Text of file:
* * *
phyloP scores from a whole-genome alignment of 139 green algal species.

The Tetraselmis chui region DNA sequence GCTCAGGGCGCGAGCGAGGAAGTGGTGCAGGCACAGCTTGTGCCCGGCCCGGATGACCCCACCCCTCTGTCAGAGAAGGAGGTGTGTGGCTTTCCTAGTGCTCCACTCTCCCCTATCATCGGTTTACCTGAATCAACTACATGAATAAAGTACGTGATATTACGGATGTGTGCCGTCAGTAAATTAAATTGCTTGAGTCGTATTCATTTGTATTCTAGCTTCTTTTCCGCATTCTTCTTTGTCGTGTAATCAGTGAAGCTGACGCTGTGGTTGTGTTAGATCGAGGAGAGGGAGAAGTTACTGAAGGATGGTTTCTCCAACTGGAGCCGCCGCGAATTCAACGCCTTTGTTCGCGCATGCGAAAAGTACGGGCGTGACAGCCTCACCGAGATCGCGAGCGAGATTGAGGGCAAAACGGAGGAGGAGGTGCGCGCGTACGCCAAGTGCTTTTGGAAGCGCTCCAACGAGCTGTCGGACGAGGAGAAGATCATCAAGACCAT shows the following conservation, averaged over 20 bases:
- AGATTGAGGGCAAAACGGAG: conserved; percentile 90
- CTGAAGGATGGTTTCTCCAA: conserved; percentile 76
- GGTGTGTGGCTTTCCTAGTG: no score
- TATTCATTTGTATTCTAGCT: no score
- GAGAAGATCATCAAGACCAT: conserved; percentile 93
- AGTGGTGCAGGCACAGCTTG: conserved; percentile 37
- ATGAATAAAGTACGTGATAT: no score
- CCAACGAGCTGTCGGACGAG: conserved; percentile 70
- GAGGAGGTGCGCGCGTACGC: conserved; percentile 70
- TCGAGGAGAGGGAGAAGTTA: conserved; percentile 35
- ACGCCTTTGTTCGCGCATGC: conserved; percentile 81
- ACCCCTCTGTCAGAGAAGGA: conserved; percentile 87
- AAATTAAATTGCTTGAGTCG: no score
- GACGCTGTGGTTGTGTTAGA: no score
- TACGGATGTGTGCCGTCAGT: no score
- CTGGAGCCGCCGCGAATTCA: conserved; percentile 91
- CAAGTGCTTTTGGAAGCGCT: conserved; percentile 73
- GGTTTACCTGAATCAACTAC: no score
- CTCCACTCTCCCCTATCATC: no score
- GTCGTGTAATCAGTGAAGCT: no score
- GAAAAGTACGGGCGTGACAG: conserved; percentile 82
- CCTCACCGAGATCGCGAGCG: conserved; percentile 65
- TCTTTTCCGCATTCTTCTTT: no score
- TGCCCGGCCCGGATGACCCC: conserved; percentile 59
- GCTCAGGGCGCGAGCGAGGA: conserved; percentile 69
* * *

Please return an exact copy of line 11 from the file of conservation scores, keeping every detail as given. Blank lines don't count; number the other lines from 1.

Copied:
- GAGGAGGTGCGCGCGTACGC: conserved; percentile 70